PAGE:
WASHINGTON — As Lt. Col. Alexander S. Vindman sat in a stately chamber testifying Tuesday, the White House posted on its official Twitter account a message denouncing his judgment. His fellow witness, Jennifer Williams, had barely left the room when the White House issued a statement challenging her credibility.
In President Donald Trump’s Washington, where attacks on his enemies real or perceived have become so routine that they now often pass unnoticed, that might not seem all that remarkable — but for the fact that Vindman and Williams both still work for the very same White House that was publicly assailing them.
With the president’s allies joining in, the two aides found themselves condemned as nobodies, as plotting bureaucrats, as traitors within and, in Vindman’s case, as an immigrant with dual loyalties. Even for a president who rarely spares the rhetorical howitzer, that represents a new level of bombardment.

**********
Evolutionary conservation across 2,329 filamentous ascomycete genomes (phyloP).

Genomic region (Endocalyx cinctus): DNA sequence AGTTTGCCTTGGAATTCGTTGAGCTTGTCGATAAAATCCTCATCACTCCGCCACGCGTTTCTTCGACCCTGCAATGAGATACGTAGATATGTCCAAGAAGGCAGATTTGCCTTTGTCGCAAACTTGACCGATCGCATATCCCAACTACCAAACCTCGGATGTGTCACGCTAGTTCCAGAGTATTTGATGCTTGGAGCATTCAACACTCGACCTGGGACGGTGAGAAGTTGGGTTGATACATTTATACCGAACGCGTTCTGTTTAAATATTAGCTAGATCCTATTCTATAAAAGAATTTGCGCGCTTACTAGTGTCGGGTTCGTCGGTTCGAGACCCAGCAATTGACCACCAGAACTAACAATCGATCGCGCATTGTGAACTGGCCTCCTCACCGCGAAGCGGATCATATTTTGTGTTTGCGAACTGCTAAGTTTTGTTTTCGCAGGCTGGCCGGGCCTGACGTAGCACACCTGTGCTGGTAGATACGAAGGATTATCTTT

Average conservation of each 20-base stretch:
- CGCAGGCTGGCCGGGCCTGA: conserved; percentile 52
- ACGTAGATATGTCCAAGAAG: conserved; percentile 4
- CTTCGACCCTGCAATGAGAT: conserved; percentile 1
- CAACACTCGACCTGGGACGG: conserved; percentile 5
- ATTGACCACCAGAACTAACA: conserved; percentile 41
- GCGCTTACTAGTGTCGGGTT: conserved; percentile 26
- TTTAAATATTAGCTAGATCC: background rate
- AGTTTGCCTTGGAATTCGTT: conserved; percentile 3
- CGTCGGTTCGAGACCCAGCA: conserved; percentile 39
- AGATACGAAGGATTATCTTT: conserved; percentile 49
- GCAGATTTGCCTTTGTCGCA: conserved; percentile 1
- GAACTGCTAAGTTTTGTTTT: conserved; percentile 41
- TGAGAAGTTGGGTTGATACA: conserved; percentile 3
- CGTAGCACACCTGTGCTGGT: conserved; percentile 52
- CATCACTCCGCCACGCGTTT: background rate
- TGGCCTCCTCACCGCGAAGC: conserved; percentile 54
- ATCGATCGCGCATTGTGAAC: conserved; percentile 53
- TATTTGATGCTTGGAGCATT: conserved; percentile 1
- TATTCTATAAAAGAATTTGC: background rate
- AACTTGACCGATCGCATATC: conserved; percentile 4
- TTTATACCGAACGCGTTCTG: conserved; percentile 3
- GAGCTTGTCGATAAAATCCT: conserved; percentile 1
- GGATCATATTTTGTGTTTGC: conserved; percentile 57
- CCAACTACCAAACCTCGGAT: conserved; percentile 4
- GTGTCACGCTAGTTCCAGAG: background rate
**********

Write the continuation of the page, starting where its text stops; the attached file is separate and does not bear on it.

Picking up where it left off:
Trump has publicly disparaged Cabinet secretaries, former aides and career officials working elsewhere in the government, but now he is taking aim at people still working for him inside the White House complex by name.
“This White House appears to be cannibalizing itself,” said William C. Inboden, a former national security aide to President George W. Bush. “While many previous White House staffs have feuded with each other and leaked against each other, this is the first time in history I am aware of a White House openly attacking its own staff — especially for merely upholding their constitutional duties.”